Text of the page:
(1) A public good. The intelligence of at least some people is a vital public good which we cannot do without if there is to be a future for the rest of us. The view of intelligence as a private perk is a measure of failure to recognise society as a connected system, which relies on individual talent as a collective asset. In the market economy, attitudes to intelligence are ambivalent, and mixed in with them is unease about it—as an embarrassment; proof of how far we still fall short of equality of opportunity to fuck up.

(2) A public bad. The presumption is: I am intelligent, therefore I am right. Reliance on intelligence as reassurance of being right is a critical source of error and failed arguments. It is also a licence to work to a different ethical standard from those of lesser intelligence. The psychologist Carol Dweck describes studies of students who have been explicitly congratulated on their intelligence, compared with students in the same circumstances who have been explicitly congratulated on their hard work: students who are told that their success is a reward for their intelligence show an increased tendency to rely on intelligence alone to get them by, without having to make any serious attempt to get to grips with the substance of an argument. They are less motivated to make an effort in subsequent tasks; if they are seriously challenged by a task, they become disheartened (disillusioned about their intelligence), being paralysed by doubts about it, rather than being stimulated to application, and less able to see tasks as enjoyable. They feel the need to convince others of their ability and, in order to do this, they may lie (for instance, about their exam grades).I52

And, all too easily, intelligence can be switched off—by, for instance, an instrumental view of intelligence as a way of bluffing one’s way through to performance goals such as grades, targets and qualifications. Dweck describes a comparison in which two sets of students were asked to carry out the same task of learning scientific principles, but given different reasons for doing so. One of the groups was given a performance goal (their ability would be evaluated by how they performed); the other was given a learning goal (the task would offer them the opportunity to learn some valuable things). After both groups had learned the material equally well, they were given a new set of problems, related to what they had learned, but requiring some serious new thinking:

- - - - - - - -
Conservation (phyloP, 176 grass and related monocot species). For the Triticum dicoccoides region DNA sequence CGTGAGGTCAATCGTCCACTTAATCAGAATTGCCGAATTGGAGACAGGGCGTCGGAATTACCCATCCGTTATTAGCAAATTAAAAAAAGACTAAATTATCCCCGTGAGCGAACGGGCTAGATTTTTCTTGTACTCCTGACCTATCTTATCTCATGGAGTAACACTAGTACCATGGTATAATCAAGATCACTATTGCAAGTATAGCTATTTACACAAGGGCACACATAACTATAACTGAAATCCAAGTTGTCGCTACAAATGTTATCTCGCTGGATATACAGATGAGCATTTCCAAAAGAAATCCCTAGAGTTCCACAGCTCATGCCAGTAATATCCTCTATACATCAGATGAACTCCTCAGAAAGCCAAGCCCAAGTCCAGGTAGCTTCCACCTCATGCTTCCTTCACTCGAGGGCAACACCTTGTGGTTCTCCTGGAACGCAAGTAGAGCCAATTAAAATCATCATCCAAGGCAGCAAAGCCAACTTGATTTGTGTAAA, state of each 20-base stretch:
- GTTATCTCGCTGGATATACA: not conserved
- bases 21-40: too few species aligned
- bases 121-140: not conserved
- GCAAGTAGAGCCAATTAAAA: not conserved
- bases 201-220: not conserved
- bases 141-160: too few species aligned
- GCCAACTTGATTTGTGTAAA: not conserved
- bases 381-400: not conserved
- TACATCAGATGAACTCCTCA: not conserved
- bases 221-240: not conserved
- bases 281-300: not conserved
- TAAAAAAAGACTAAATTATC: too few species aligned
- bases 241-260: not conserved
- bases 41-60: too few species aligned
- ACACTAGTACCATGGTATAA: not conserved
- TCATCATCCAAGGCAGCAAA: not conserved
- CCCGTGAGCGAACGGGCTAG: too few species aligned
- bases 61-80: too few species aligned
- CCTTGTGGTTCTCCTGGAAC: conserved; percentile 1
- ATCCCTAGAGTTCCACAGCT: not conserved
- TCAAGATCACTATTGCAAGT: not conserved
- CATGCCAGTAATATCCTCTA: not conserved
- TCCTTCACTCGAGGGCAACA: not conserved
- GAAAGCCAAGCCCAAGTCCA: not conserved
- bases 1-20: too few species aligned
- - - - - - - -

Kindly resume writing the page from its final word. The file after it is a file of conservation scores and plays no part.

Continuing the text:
What happened next was very interesting. Many of the students with performance goals showed a clear helpless pattern in response to difficulty. A number of them condemned their ability, and their problem-solving deteriorated.

In sharp contrast, most of the students with learning goals showed a clear mastery-oriented pattern. In the face of failure, they did not worry about their intellect, they remained focused on the task, and they maintained their effective problem-solving strategies.I53

Intelligence is an instrument, and it is therefore value-neutral: its value depends on what you use it for. A person suffering from paranoid delusions—or simply mistaken—can reinforce the error by the application of intelligence. A regrettable and ill-fated scheme for world domination can be made plausible and even temporarily successful by intelligence. If you are going in the wrong direction, intelligence, like technology and an effective bureaucracy, can enable you to go in that direction faster and more effectively. Intelligence is not sufficient to be a net asset, and if it is developed out of context, it is a regrettable handicap. What matters is the judgment on which it is based. And judgment is the accomplishment of the whole person—mind, spirit and all.

And intelligence may be a source of insecurity: am I really as intelligent as I was yesterday? It cannot be confirmed by looking in the mirror, but temporary reassurance can be derived from intense discussion whose aim is to participate in the game of being intelligent—of being more-intelligent-than-thou. Agreement is avoided, because the argument itself is your best chance of displaying your intelligence in its full glory. Intelligent debate, and the status and self-respect of being thought to be smart, fall greedily on what is left of our environmental capital. When Death comes to Earthlings, he will find them being intelligent.


Related entries:

Narcissism, Charisma, Pharisee, Humility, Local Wisdom.

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David Fleming
Dr David Fleming (2 January 1940 – 29 November 2010) was a cultural historian and economist, based in London, England. He was among the first to reveal the possibility of peak oil's approach and invented the influential TEQs scheme, designed to address this and climate change. He was also a pioneer of post-growth economics, and a significant figure in the development of the UK Green Party, the Transition Towns movement and the New Economics Foundation, as well as a Chairman of the Soil Association. His wide-ranging independent analysis culminated in two critically acclaimed books, 'Lean Logic' and 'Surviving the Future', published posthumously in 2016. These in turn inspired the 2020 launches of both BAFTA-winning director Peter Armstrong's feature film about Fleming's perspective and legacy - 'The Sequel: What Will Follow Our Troubled Civilisation?' - and Sterling College's unique 'Surviving the Future: Conversations for Our Time' online courses. For more information on all of the above, including Lean Logic, click the little globe below!

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